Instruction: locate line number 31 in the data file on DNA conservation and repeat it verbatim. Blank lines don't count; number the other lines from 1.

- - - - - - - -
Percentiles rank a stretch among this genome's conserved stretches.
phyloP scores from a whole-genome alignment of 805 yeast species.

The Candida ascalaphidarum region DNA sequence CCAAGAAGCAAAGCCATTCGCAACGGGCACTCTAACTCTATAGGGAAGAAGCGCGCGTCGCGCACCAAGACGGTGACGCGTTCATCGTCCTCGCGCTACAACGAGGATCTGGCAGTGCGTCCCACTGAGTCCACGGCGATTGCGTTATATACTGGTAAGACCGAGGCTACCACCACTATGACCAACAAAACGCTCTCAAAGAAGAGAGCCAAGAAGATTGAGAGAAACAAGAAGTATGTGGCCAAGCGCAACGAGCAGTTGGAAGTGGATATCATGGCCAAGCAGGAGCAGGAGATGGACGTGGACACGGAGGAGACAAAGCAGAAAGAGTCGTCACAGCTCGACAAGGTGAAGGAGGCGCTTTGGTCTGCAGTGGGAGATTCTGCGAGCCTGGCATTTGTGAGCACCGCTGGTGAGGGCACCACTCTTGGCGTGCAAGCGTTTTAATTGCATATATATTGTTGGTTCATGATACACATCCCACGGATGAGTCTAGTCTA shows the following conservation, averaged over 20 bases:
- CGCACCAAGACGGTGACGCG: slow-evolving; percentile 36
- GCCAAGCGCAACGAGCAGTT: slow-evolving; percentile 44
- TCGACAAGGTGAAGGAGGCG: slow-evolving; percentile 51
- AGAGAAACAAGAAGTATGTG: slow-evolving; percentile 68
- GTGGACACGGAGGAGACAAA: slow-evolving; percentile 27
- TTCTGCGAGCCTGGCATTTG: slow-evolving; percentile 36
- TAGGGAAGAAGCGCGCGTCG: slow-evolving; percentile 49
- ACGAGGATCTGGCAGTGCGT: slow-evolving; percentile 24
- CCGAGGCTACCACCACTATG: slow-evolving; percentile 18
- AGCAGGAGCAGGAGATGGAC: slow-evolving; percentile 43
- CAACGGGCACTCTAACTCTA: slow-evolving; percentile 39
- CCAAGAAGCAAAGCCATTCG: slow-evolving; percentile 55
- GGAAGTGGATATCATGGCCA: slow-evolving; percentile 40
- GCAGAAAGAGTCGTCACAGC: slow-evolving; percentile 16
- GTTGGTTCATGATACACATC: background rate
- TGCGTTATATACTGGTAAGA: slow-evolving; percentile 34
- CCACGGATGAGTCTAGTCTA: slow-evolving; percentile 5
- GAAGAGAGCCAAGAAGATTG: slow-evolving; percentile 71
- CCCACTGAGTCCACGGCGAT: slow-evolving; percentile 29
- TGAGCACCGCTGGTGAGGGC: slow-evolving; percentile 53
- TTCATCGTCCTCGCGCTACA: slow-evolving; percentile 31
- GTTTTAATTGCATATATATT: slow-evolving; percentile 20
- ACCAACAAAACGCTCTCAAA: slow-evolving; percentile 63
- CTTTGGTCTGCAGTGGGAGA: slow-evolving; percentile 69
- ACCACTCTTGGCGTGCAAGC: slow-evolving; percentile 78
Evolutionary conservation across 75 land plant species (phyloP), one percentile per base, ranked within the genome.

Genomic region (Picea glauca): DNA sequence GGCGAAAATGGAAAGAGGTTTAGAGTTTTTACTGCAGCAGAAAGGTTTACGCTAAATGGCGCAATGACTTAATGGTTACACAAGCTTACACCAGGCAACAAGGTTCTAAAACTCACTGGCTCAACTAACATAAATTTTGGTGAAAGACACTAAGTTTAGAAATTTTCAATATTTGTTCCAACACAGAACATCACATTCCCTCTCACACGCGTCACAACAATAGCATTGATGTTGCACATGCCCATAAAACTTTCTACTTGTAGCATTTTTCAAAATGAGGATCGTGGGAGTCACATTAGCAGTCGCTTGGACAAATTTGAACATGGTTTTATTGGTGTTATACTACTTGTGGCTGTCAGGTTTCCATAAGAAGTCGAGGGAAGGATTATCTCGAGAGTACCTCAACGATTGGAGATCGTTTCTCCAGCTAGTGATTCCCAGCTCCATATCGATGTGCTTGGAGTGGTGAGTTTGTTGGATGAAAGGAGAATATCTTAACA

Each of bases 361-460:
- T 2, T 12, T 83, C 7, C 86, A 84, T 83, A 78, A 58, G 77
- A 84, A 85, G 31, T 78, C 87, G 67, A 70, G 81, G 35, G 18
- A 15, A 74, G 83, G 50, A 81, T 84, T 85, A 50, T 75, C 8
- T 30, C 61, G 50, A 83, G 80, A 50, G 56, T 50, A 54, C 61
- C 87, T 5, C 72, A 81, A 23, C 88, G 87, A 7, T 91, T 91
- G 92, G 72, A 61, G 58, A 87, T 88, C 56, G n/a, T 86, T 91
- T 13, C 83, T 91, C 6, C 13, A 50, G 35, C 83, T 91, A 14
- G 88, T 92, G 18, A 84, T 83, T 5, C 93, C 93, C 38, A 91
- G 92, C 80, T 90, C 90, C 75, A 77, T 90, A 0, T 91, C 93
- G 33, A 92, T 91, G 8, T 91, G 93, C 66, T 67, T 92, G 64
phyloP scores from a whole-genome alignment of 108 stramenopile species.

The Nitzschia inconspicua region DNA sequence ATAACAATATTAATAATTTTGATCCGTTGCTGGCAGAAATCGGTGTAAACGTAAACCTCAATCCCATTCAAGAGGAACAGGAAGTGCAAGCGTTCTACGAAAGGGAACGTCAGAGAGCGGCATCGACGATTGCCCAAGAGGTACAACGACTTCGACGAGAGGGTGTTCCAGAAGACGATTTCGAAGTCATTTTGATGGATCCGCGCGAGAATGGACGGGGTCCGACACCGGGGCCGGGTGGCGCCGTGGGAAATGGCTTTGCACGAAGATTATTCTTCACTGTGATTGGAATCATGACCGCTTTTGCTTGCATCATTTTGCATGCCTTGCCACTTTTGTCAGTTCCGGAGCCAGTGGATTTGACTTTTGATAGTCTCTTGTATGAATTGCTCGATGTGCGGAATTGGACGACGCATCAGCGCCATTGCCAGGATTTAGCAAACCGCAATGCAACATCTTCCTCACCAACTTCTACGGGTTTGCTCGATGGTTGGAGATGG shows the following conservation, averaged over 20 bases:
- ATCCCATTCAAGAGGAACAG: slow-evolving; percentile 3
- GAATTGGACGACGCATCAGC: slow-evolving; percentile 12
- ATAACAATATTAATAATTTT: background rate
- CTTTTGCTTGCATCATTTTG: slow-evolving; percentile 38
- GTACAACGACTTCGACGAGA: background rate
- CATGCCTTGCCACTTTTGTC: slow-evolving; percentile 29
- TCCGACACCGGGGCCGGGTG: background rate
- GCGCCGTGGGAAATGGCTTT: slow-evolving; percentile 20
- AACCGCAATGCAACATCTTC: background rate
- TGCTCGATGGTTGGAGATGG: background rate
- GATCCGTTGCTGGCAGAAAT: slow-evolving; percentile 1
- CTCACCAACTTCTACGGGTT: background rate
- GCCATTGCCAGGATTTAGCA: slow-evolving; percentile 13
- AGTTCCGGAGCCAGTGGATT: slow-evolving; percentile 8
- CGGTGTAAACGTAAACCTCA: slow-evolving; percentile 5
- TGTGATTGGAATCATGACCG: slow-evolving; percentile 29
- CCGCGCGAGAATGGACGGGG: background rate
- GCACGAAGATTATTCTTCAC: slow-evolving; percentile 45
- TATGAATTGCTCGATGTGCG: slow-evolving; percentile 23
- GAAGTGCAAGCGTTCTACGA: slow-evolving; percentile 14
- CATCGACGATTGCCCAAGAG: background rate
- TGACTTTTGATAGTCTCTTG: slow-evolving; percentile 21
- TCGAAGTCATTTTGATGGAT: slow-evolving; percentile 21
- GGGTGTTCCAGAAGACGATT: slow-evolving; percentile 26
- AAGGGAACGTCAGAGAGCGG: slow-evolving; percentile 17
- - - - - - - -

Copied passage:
Each of bases 361-460: